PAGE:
Finding God, self, and community in wild spaces. The better we know our wild neighbors the more we'll discover ourselves.
A vision informed by Henry David Thoreau’s interpretation of sauntering, Jesus’ understanding of neighbor, Aldo Leopold’s concept of thinking like a mountain, Rachel Carson’s prophetic voice and John Muir’s way of capturing the beauty and uniqueness of wild neighbors with words.

Thursday, April 25, 2019

Another day in the Canyon

To be ministered to by wildlife and wild spaces is a special experience indeed.

My experience tells me that each of us possesses a deep-seeded mental, emotional, psychological, and spiritual need to be ministered to by the beauty of wildlife and wild spaces; to be brought into community with this diverse community of life. 

As the song of the black-throated green warbler resonates with my own heart strings I feel at home in the forest. As I lock eyes with a red fox in the solitude of the deep woods something new is awakened within me. The iridescent coloration of the tiger beetle is a shade of green I don't think I've seen anywhere else.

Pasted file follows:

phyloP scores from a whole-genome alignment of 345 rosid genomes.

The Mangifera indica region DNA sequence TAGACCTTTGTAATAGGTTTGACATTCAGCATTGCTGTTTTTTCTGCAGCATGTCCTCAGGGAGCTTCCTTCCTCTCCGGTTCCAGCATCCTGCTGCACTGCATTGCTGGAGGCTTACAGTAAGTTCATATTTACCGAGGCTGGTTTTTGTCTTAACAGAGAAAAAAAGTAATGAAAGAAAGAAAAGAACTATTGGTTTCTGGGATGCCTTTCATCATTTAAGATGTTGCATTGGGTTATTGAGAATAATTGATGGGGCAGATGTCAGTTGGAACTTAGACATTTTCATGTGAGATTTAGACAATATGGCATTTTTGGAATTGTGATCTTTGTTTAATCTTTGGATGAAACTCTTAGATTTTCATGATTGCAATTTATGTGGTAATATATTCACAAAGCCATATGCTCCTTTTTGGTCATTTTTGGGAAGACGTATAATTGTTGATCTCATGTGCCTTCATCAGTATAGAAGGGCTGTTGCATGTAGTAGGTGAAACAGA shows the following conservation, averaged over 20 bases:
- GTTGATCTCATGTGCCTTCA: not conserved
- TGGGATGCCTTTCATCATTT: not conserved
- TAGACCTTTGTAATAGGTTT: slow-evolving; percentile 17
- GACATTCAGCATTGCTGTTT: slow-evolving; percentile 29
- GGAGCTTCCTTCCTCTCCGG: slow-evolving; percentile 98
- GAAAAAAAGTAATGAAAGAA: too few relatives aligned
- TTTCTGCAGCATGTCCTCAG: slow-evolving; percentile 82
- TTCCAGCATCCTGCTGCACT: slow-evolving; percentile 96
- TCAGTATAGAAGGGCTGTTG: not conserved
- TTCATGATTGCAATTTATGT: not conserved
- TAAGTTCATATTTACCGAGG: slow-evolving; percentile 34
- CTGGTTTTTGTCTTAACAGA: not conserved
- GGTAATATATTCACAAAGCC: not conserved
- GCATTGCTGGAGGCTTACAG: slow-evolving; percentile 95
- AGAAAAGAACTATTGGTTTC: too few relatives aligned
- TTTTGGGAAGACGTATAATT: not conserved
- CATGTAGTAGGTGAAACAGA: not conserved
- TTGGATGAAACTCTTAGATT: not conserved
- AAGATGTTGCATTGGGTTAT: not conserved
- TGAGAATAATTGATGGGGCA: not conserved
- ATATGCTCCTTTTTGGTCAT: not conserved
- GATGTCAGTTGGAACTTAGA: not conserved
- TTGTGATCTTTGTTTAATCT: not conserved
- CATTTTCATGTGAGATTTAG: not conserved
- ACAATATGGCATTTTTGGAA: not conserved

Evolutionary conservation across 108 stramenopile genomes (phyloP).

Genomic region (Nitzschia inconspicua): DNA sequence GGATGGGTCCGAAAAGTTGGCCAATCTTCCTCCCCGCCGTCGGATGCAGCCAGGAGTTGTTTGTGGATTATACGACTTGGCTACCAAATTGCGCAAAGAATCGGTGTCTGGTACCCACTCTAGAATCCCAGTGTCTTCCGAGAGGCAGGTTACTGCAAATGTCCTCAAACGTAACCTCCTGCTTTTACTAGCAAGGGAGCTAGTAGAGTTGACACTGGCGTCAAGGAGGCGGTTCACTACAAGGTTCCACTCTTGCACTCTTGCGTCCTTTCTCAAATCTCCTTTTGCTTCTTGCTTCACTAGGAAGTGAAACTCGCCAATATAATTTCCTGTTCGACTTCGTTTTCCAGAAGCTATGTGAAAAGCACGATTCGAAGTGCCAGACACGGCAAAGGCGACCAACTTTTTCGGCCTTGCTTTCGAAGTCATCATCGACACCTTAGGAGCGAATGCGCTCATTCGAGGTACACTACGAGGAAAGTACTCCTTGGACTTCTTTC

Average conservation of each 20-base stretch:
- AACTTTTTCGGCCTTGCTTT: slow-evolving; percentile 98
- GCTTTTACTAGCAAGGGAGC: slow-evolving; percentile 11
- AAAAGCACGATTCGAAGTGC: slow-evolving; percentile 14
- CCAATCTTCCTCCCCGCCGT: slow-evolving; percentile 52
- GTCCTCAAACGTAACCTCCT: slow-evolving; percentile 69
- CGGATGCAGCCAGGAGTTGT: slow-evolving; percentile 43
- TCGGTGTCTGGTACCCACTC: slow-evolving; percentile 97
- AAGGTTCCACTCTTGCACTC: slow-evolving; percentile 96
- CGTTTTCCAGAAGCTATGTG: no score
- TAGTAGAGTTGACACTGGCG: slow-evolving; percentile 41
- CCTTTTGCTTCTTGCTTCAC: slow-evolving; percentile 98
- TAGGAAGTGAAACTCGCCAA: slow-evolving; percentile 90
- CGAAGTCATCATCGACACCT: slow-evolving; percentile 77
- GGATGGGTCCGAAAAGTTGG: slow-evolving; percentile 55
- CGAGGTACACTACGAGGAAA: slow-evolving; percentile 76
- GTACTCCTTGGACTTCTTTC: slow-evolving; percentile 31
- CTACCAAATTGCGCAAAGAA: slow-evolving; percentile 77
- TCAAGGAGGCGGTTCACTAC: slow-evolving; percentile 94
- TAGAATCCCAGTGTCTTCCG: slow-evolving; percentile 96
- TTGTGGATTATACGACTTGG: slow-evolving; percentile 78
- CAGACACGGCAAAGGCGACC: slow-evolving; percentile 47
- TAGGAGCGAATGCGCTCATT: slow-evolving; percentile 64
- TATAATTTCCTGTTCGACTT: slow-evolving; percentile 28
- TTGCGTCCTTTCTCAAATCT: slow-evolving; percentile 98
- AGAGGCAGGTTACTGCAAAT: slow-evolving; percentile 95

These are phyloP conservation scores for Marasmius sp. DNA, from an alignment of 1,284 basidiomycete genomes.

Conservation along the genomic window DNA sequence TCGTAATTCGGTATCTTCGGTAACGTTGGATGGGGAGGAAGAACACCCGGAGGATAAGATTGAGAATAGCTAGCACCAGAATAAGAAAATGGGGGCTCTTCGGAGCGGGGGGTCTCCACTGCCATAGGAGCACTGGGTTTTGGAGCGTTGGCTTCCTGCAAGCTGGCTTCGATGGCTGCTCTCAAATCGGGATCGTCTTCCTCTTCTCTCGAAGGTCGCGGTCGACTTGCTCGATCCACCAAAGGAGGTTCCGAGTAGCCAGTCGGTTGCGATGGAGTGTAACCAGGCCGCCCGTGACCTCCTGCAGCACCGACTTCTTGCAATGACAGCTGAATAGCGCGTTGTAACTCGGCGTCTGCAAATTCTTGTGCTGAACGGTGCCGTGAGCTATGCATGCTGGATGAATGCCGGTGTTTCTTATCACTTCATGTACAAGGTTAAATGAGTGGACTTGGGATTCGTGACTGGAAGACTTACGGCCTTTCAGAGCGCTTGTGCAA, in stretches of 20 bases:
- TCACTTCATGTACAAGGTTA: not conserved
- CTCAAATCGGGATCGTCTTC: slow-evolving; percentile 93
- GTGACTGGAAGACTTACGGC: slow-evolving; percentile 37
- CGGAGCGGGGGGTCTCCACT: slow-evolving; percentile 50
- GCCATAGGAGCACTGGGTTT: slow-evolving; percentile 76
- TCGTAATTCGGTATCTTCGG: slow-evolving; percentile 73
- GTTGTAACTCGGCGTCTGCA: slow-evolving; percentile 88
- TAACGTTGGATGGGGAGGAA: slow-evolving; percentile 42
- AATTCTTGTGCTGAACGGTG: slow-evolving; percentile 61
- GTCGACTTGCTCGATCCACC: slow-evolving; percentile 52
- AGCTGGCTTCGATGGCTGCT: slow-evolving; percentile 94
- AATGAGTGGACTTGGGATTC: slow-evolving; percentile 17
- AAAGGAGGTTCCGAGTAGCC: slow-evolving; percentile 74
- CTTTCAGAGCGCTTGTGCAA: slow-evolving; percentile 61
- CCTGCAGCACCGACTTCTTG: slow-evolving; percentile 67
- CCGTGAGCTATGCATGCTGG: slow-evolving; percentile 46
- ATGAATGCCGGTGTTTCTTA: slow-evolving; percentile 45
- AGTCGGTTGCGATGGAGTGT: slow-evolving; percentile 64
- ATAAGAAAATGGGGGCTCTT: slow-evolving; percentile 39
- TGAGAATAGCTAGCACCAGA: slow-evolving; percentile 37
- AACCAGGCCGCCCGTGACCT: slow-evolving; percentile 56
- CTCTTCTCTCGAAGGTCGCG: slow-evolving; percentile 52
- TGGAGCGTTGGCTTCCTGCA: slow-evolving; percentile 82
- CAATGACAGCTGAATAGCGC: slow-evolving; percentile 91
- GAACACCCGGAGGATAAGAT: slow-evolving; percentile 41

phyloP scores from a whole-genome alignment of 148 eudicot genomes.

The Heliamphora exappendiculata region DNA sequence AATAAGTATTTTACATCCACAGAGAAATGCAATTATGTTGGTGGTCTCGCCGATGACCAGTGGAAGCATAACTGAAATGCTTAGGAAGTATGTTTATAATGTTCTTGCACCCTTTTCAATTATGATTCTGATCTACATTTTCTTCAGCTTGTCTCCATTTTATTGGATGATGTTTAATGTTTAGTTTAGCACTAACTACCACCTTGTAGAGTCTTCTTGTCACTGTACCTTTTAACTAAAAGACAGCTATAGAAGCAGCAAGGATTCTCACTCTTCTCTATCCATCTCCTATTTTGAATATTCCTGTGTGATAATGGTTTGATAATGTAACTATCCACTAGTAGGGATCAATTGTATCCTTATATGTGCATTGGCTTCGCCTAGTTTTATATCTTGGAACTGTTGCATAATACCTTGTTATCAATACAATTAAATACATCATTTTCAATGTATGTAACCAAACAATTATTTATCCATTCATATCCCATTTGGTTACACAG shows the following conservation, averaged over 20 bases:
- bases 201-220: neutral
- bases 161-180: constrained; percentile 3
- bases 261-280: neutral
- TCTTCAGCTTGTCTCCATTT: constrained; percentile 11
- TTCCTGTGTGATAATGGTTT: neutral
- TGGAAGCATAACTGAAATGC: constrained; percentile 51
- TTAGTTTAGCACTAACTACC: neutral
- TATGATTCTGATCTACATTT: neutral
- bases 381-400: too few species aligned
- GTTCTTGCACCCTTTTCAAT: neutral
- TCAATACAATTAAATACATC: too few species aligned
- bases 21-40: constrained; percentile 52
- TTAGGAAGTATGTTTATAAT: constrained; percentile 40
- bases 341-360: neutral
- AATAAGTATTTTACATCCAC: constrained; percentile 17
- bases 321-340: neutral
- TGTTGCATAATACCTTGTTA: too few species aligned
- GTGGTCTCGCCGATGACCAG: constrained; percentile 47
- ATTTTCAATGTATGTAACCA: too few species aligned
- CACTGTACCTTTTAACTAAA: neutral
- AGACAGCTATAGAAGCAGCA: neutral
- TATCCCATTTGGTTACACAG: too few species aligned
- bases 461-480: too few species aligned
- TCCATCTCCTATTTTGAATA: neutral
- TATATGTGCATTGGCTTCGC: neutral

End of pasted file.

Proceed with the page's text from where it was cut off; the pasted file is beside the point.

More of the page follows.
There lives a God-ordained relational space within me that revels in this kinship with the land and all who call it home. As I discover a space of belonging here among wildlife and wild spaces it brings comfort to my soul knowing that I myself have not become fully domesticated.

Thank God that there is wildness in me as I am inspired to explore farther and deeper; all the while celebrating that the Spirit of God has set my heart ablaze with love for all that has life. What began as a small spark many years ago has become a blazing wildfire that just may engulf the landscape of my whole heart. By the grace of God may it be so.






























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